The news about the coronavirus in the United States is not good: 22 states have seen recent increases in cases. The curve is not only not flattening, it’s actively curving in the wrong direction. There were 1,233 new cases reported Sunday in Arizona, 1,422 in Texas, and 2,016 in Florida, which are “New York in mid-March” kinds of numbers.
Nevertheless, those states continue to press toward “reopening,” in the name of liberating a broke and restive population to get outside and get back to doing the things everybody used to do, like eating in restaurants and going to sports events. Between this urge, the sometimes contradictory fluidity of public health guidelines, and the fact that much of the carnage of the outbreak happened out of sight to people who don’t live in major cities, the coronavirus is being treated in some places as if it no longer exists, with every restriction on behavior being lifted at once.
Even if you’re mad about how inconsistent lockdown rules have been, though, the evidence shows that some of those rules actually do matter. It appears that you can go to the beach, run errands, and hang out in the yard without creating massive risk. But that doesn’t mean the virus isn’t real—and the consensus, nonpartisan “best practice” for acknowledging the reality of the virus is, still, to avoid being in close contact with strangers unless it’s strictly necessary (especially indoors) and, when you do have to be near people you don’t know, to wear a mask.
This is in some sense good news, because it only requires individual effort, and not much of it at that. The large-scale infrastructure for containing the virus is in place; although the current presidential administration was much slower to prepare testing and contact tracing capacities than nearly every government in Europe and Asia, individual states have eventually gotten such systems up and running. Florida, for instance, reported conducting about as many new COVID-19 tests, adjusted for population, on Sunday as New Jersey, where cases have been declining for weeks. (The state only reported 274 new positive tests Monday.) Texas says it has 2,900 contact tracers already working, with plans to add more than a thousand more; that, again, is roughly comparable to the number allegedly working per capita in New Jersey.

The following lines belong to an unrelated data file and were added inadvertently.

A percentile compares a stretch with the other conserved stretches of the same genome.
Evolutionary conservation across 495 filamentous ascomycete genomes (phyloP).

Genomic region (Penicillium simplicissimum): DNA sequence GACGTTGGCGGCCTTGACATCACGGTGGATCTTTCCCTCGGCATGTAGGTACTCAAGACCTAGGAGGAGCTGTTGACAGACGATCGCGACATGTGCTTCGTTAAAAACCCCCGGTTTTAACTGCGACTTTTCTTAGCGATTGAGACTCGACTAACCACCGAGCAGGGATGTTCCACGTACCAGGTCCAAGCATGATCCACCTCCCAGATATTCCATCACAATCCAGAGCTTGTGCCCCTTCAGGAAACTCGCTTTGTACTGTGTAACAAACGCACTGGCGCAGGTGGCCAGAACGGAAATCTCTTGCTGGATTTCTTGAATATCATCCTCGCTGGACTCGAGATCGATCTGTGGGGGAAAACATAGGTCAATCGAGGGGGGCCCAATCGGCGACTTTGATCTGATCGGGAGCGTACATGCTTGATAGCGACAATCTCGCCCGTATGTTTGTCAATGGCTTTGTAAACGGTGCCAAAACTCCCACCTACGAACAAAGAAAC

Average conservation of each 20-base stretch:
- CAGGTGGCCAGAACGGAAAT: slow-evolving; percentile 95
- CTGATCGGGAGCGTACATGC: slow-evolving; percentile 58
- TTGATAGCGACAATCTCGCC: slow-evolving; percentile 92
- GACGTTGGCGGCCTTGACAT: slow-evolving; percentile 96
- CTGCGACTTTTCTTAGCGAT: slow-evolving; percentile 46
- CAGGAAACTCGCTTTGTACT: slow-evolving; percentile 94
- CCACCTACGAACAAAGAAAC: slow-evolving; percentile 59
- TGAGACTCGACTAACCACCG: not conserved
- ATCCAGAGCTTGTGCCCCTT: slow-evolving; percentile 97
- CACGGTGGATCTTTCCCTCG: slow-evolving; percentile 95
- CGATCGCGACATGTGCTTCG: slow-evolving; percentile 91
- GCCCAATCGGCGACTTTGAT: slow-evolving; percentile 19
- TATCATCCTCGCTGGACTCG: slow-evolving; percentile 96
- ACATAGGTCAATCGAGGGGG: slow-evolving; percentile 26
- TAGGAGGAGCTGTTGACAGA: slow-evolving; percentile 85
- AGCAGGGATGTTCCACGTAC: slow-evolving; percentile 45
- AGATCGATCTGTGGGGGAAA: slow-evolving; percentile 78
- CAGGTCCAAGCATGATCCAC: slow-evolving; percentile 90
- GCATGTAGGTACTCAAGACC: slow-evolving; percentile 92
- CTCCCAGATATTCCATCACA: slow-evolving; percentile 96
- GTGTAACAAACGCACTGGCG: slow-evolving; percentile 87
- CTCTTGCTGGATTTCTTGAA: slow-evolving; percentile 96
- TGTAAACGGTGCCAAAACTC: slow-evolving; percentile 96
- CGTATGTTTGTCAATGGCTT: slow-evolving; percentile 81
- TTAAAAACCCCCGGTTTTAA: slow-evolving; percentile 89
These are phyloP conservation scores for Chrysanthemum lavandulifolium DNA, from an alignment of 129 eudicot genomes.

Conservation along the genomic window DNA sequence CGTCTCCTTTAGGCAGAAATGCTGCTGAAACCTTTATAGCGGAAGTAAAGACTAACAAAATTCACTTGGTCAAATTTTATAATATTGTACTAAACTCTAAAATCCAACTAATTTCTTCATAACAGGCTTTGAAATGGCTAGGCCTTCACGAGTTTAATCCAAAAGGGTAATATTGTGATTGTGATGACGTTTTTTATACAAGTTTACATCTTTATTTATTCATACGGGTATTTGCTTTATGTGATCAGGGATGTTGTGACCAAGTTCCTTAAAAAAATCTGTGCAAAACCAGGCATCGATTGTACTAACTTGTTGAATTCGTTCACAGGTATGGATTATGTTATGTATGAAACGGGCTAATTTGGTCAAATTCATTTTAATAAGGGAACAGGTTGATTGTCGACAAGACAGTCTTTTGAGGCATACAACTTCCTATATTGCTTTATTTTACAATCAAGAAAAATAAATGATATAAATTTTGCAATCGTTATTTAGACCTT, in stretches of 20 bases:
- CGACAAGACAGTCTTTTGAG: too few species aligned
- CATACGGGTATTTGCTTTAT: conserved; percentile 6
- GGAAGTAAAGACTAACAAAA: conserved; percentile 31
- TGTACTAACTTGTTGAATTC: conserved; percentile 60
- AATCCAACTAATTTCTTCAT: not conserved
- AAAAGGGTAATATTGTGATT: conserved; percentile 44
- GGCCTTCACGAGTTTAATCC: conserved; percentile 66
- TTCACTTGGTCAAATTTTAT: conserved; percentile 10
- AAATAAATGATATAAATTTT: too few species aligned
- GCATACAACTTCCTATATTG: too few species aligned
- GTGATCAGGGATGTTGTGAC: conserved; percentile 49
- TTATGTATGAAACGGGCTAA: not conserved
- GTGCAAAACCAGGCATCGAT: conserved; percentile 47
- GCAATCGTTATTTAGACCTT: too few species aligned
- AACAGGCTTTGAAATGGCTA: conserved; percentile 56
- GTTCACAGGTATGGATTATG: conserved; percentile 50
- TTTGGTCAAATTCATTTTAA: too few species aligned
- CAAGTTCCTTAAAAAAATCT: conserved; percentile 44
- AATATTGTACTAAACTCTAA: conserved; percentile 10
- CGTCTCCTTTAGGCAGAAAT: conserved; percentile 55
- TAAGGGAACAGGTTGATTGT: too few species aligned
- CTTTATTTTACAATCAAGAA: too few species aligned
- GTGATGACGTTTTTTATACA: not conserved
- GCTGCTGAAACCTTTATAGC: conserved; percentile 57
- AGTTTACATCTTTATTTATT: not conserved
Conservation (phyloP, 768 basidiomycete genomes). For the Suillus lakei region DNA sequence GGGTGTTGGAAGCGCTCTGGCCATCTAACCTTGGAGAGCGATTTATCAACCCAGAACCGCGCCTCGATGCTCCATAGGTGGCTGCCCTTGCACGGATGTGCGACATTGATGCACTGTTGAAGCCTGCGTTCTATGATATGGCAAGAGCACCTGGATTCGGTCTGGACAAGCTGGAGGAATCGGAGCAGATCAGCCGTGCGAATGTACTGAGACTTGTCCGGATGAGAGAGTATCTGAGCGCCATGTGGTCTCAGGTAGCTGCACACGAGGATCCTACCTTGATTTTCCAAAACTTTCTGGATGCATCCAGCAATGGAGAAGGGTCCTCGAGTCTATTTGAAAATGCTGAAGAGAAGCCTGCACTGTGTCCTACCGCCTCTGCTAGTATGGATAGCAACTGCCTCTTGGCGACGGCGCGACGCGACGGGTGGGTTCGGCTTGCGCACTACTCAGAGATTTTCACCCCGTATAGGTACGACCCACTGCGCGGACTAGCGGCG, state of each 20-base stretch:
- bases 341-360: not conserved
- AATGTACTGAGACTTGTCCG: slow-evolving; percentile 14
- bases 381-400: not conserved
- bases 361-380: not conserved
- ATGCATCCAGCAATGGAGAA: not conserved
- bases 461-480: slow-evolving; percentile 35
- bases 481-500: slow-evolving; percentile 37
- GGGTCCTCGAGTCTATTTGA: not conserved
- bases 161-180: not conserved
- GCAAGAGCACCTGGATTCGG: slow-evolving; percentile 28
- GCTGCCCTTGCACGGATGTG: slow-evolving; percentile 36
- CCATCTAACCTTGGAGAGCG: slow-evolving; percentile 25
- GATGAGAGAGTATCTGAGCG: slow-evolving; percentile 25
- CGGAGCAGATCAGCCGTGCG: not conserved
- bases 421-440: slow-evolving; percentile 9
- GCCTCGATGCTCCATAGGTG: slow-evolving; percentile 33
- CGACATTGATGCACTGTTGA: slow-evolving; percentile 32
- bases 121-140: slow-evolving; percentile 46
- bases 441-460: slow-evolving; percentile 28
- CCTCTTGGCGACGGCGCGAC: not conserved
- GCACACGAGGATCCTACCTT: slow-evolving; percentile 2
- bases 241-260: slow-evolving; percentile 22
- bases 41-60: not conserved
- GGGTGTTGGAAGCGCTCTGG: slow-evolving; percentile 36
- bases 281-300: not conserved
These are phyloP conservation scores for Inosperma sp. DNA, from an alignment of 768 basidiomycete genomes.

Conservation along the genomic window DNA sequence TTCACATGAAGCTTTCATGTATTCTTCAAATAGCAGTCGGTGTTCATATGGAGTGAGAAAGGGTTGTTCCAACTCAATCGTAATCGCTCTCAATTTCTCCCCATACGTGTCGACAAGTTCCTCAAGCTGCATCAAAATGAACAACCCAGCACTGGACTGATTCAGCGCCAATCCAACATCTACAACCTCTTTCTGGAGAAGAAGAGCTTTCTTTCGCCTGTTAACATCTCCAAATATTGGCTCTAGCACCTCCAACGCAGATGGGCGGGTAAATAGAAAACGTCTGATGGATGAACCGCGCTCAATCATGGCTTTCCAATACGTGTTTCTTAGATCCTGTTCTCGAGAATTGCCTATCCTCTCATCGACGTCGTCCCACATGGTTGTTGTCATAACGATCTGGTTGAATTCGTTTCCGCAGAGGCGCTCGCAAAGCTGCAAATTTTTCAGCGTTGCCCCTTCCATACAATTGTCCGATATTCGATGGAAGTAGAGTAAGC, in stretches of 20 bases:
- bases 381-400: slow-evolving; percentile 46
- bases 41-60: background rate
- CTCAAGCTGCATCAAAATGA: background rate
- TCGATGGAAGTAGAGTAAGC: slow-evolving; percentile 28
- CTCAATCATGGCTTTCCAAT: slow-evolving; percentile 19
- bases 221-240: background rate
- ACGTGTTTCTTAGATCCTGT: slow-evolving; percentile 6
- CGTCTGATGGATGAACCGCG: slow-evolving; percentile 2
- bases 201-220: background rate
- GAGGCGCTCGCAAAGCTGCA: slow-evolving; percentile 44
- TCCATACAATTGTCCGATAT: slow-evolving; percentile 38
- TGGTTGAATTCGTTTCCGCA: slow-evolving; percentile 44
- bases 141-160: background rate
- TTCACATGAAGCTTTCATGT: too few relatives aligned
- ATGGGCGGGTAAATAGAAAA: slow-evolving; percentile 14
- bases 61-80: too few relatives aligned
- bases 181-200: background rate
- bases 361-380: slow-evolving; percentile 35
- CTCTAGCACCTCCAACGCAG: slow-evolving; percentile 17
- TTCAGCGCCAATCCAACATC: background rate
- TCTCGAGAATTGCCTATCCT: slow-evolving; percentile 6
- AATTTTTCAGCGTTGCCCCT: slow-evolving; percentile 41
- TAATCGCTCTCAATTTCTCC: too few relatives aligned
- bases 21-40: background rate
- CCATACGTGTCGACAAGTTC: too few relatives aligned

With the caveat that we have all learned this year how complex epidemiology can be, what appears to set the “curve declining” states apart from the “curve increasing” states is avoiding indoor gatherings and wearing masks. Restaurant dining was allowed weeks earlier across the South than it was in the Midwest, for example; Texas restaurants opened for indoor service on May 1, while those in Michigan opened on June 8. (They’re still not open in New York.) Here’s a comparison of regional new-case rates per capita:
It’s harder to quantify differences in mask use, but on-the-scene reports have documented widespread mask-free socializing and shopping in places like Georgia, Texas, and Orange County, California, that are currently seeing case increases. Photos from recent protests (and the personal experiences of Slate staffers) suggest that mask use indoors (and when in close outdoor proximity to strangers) is, meanwhile, close to universal in the urban Northeast, where cases have declined even more steeply than they have in the Midwest. To the degree that it’s possible to draw conclusions, scientific studies support a correlation between mask-wearing and reduced viral spread. In late May, two Missouri hairstylists who’d seen a combined 140 customers since their business reopened were diagnosed with COVID-19, but last week, health officials reported that both the stylists and their customers had worn masks during their interactions and that no clients had been infected. Elsewhere in Missouri, though, five new infections have been linked to the individual who attended several crowded events in the Lake of the Ozarks resort area at which no one was wearing a mask.
The public health narrative on masks has been confusing. Earlier in the year, some experts urged regular civilians not to wear them because they were in short supply for medical professionals and because social distancing and hand-washing can also slow viral transmission. As top federal health official Anthony Fauci said in an interview Friday, though, those shortages have been eliminated, and there’s no good reason not to wear a mask now in close-contact social situations. But that message hasn’t gotten through as the White House has gone more than a month without giving a coronavirus briefing and Donald Trump and Mike Pence have insisted on appearing in public without masks, in order to convey strength (or something). And although Republican governors in several states have urged their citizens not to see mask use as a political issue, a loud and visible faction of culture warriors have popularized the idea that not wearing one is a macho way to defy know-it-all liberals.
A lot of countries did the hard part of coronavirus right—the preparation, the science, and the economic backstopping—and have almost eliminated the spread of the pandemic within their borders. The United States took too long to do the hard part. But now significant parts of our population aren’t doing the easy part—wearing a small piece of cloth and eating pizza at home—either.
On Sunday, 43,000 people attended a rugby match in New Zealand, where there hasn’t been a coronavirus case in weeks. When other countries are doing mass spectation of brain-altering full-contact sports better than America is, you know something has really gone wrong. Wear your masks, everyone!
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